I had 2 divas to deal with this year…I lost on both jobs, but I win in life and my blog! It’s all working out OK, as I move into my next career and do this only for me.


  3. It’s always fascinating to see your work when it’s been in place for a while. I sympathise with you over contractors! I used of often include a ‘sitting wall’ in small garden designs as it saved the space needed for separate garden furniture.

    Thanks, since I don’t overplant and always have to deal with crazy, low budgets unlike some LA’s, it’s quite satisfying to go back a few years later! Seat walls are excellent in many ways.

    Liked by 2 people

  4. Your posts never fail to educate and expand how I think about plant choices.
    In your last photo, is the compact silver leafed shrub a cenizo?

    Thanks, I’ve never been able to seperate fun, inspiration, education, and marketing. Maybe that’s why I’m now a county planner for the day job! Yes, it’s a group of cenizo / Leucophyllum zygophyllum ‘Cimarron’, which is a more compact 4-6′ tall / wide shrub depending on irrigation.

    Liked by 2 people

  5. I love the grasses and gravel, something I can’t have where I live, the wet means aggressive animal fodder grasses just take over, despite all the interventions and difficulties these are pleasant designs, I hope the designs for your own garden are going well, Frances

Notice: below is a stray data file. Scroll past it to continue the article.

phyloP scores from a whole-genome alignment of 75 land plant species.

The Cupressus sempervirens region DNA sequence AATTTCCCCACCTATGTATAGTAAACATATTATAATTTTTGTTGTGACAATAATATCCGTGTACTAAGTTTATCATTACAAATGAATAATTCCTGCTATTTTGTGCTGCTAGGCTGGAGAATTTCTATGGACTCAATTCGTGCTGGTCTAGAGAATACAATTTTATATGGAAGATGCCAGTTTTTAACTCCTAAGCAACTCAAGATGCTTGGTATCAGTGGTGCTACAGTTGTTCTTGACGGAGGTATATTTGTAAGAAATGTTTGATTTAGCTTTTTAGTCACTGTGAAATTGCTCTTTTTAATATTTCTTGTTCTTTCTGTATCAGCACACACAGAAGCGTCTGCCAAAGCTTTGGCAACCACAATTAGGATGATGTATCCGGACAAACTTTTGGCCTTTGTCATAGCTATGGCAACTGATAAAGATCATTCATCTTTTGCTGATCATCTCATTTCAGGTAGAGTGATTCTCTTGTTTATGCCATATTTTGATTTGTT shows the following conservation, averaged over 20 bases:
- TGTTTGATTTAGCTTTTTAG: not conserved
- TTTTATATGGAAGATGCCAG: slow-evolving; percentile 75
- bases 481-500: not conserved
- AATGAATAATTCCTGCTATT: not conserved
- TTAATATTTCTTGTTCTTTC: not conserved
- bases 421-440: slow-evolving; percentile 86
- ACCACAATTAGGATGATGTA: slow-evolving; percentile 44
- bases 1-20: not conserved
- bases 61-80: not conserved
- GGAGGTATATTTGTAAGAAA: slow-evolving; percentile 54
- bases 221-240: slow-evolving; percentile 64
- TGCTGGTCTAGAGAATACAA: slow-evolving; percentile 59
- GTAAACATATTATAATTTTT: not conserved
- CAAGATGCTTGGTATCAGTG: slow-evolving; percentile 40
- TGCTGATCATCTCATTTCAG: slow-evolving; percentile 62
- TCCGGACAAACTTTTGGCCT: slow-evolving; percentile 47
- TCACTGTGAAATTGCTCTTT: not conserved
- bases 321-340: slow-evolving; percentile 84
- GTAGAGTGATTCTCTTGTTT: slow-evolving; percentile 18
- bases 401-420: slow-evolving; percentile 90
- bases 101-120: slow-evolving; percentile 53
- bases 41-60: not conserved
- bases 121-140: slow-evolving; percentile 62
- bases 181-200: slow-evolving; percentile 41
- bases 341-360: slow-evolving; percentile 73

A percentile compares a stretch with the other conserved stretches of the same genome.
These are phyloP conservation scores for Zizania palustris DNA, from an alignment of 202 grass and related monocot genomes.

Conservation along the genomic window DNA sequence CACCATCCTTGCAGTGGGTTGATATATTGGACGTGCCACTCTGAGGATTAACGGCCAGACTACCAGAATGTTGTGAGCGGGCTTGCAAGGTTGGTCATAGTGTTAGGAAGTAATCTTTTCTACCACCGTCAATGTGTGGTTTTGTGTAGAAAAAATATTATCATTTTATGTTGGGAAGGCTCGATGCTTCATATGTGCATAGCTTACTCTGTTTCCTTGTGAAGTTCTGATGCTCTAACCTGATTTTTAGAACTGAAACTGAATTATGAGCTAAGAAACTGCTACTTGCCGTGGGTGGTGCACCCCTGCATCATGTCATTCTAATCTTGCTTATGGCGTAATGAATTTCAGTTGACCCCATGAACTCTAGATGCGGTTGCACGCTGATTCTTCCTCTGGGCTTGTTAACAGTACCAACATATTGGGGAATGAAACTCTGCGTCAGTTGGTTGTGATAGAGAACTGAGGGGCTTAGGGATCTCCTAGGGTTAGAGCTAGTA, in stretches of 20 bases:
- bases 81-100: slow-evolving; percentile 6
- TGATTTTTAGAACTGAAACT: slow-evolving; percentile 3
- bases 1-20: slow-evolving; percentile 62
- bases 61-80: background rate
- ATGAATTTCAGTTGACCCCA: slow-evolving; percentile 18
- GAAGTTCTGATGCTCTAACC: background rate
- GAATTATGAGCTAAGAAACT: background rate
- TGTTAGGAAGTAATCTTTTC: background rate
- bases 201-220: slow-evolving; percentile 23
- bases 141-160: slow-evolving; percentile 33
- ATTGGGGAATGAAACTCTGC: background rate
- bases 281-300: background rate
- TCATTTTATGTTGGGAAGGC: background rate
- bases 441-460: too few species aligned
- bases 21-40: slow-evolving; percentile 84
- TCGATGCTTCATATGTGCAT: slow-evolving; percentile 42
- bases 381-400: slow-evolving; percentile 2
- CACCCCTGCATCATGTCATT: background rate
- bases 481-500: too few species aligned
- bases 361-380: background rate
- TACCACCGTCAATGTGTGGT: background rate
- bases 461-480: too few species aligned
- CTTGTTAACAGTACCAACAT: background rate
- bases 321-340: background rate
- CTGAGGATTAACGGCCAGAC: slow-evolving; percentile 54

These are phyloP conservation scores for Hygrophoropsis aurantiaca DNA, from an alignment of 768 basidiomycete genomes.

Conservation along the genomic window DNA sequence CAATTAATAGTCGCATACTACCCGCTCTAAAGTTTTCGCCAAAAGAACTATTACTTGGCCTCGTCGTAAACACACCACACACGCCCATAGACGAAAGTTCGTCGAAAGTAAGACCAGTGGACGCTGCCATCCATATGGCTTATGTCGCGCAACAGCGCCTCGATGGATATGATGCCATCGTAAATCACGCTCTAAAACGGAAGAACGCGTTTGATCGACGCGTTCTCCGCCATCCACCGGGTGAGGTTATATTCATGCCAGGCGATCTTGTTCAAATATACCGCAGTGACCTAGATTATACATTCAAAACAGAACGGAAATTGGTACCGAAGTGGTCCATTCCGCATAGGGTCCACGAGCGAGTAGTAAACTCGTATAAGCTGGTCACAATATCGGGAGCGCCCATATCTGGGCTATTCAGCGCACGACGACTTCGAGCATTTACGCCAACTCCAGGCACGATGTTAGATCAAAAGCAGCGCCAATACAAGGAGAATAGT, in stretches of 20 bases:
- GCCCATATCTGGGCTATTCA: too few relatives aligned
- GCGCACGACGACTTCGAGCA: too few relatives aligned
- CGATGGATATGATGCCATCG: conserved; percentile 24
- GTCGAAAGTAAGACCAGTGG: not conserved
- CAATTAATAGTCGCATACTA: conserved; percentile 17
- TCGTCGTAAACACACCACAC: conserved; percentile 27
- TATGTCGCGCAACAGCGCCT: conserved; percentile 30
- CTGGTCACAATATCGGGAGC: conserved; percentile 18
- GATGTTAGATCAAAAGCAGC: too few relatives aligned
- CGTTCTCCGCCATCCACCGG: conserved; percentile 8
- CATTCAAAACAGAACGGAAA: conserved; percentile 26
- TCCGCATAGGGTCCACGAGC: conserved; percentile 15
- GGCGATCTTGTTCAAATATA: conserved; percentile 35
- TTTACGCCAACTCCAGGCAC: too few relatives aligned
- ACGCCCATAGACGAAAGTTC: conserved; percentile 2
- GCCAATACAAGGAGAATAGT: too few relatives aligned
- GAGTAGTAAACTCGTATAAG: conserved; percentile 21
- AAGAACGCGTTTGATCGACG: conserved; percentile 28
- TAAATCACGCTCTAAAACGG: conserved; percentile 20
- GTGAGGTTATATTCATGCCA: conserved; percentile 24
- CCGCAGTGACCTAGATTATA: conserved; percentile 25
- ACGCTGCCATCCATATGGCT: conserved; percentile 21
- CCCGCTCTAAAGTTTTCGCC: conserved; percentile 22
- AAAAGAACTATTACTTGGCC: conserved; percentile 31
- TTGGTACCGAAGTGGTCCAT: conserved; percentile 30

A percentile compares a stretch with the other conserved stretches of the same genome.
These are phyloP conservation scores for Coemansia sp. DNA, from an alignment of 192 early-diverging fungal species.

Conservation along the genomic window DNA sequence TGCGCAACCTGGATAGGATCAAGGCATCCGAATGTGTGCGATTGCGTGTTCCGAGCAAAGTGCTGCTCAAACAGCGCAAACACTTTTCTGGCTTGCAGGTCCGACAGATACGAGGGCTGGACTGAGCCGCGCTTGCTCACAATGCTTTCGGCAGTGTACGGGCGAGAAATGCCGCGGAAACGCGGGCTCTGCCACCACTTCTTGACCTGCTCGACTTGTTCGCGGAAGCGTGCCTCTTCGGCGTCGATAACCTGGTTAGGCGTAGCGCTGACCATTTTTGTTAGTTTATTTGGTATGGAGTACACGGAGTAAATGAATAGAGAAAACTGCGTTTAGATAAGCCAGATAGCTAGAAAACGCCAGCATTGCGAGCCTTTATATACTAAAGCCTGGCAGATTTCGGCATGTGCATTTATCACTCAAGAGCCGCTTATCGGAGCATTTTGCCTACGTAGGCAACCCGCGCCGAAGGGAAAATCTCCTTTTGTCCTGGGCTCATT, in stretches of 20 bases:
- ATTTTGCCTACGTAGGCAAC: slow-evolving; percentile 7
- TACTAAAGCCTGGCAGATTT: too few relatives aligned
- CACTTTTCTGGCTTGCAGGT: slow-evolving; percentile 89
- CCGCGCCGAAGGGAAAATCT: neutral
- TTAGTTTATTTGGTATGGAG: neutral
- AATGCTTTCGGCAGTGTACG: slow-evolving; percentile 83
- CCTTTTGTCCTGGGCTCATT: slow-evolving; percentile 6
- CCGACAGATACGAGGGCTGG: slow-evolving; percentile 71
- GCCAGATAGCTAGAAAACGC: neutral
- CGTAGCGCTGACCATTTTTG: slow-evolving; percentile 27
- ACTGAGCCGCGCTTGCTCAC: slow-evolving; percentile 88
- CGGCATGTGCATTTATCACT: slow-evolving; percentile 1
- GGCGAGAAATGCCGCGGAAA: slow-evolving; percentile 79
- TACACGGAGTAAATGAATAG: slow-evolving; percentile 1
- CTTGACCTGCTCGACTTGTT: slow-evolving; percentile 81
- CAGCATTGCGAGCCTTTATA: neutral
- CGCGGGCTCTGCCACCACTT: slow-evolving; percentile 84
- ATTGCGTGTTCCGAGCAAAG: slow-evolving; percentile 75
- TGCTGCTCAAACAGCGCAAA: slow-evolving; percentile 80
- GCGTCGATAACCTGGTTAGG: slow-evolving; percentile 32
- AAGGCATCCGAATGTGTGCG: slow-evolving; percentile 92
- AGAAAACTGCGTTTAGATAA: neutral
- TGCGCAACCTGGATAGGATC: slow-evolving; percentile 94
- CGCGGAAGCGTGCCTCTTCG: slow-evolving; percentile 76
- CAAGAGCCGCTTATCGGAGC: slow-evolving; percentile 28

That makes sense, though some of our native grasses seem to reseed on bedrock with little wet! But usually the grass spacing here remains, as even with drip irrigation, the extremes of heat and late summer rains maintain seperation. I’m actually taking a break from sketching plan ideas, and even 1 surprisingly nice initial design appeared in the earlier work. (forgotten but done in July)

    Liked by 1 person

    1. Also hoping to see how your own garden is developing, David.

      Just for you and my future habitat, I might post some plan-view sketches. It turns out old layout from summer actually will allow some screen walls and trelliage to the side neighbor…